It is a mystery as to why sharks are making these long migrations and what they are feeding on during these trips, especially when at such depths. Thus future tagging programs could yield invaluable results. We aim to raise funding for more satellite tags to determine the migration patterns and pathways of sharks from the Neptune Islands, and whether there are sex, size or seasonal based differences in these migrations. It could enable us to pinpoint possible mating grounds. It will also help us to determine the site fidelity of certain sharks, since there are a handful of sharks we observe at the Neptunes on a yearly basis while others are seen once and never again.

Temperature data worldwide suggests that white sharks are observed in waters with a maximum temperature of 22ºC, and a minimum temperature of around 4ºC. While they may be encountered in warmer waters, it is likely that the sharks spend the majority of their time in deeper, cooler waters in these areas. Since the tags also record temperature and depth, further tagging efforts could give us an insight into the amount of time white sharks are spending in the oceans depths and at the limits of their temperature tolerances.

Our Tags

Jammie, a 3.3m female shark, was tagged on the 5th of August 2005, at North Neptune Island. On 21st January 2006, after 154 days, her tag popped off and transmitted the results to the satellite.

The pop-up location was pinpointed off the coast of Western Australia, near Exmouth and Ningaloo Reef, a distance of roughly 4200km from the start point. However, the shark remained around the tag point for all of September and October and did not begin to travel west until late November. Therefore, she travelled this distance in only 62 days, making an average distance of 68km per day.

The greatest fluctuations in depth and water temperature occurred near the end of her journey. Throughout her journey, she descended to depths of around 80m, making regular excursions to the surface also. It was only in the final 7 days of her journey that she swam into waters deeper than 100m, with the maximum depth recorded being 139m. She also swam in waters that ranged from 8.5°C to 26.5°C.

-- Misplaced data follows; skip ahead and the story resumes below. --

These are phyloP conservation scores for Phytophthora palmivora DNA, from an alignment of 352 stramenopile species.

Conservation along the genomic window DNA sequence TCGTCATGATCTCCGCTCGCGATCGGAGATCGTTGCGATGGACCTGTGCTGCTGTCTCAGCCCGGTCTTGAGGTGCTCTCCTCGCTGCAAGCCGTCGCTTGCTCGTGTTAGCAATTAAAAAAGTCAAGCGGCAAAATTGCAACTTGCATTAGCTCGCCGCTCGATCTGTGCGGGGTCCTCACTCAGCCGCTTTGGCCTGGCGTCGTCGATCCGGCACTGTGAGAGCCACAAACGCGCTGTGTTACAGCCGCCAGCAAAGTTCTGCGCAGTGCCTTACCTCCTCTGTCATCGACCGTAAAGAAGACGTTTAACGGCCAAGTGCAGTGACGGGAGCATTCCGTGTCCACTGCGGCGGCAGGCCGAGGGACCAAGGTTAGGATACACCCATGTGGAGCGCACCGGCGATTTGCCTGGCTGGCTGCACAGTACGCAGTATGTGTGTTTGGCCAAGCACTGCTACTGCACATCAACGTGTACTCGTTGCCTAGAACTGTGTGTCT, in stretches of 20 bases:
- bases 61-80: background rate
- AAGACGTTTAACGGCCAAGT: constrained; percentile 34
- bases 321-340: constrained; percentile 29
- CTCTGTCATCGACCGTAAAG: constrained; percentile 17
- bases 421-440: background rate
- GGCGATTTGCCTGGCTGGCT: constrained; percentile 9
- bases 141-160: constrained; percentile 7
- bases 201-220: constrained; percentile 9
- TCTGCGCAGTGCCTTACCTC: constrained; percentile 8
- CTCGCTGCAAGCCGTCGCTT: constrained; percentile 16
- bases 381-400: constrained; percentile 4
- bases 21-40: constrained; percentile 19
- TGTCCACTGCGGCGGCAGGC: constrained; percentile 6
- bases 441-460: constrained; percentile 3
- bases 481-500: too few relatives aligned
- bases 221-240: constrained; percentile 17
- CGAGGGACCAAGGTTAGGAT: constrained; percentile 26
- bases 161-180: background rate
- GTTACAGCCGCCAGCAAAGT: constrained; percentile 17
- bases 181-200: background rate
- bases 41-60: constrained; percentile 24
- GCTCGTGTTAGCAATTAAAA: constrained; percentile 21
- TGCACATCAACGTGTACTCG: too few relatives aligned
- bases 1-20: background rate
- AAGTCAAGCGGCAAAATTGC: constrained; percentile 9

Although Jammie did penetrate into relatively deep waters, most of her time was spent in waters shallower than 50m, with the highest frequency of readings being between 0 and 10m depth. She only travelled off the edge of the continental shelf in the final days of her journey, accounting for the deeper readings recorded during this time.



On July 12th 2003, we implanted one a Pop-Up Satellite tags on a 3.5m female shark named “Ticka” at Dangerous Reef. Ten days later, she was spotted swimming around Boston Bay, near Port Lincoln, but, after that, no more sightings were recorded. However, on December 2nd, her tag popped off, floated to the surface and began transmitting data to the satellite.

The pop-up location was pinpointed off the coast of Western Australia, just northwest of Shark Bay, with the nearest point of land being Carnarvon, a trip of over 3800km. This resulted in the shark travelling an average of 62km per day. However, since the shark remained in the gulf waters and did not start travelling west until late September, she actually covered this distance in 66 days, an average of 58km per day.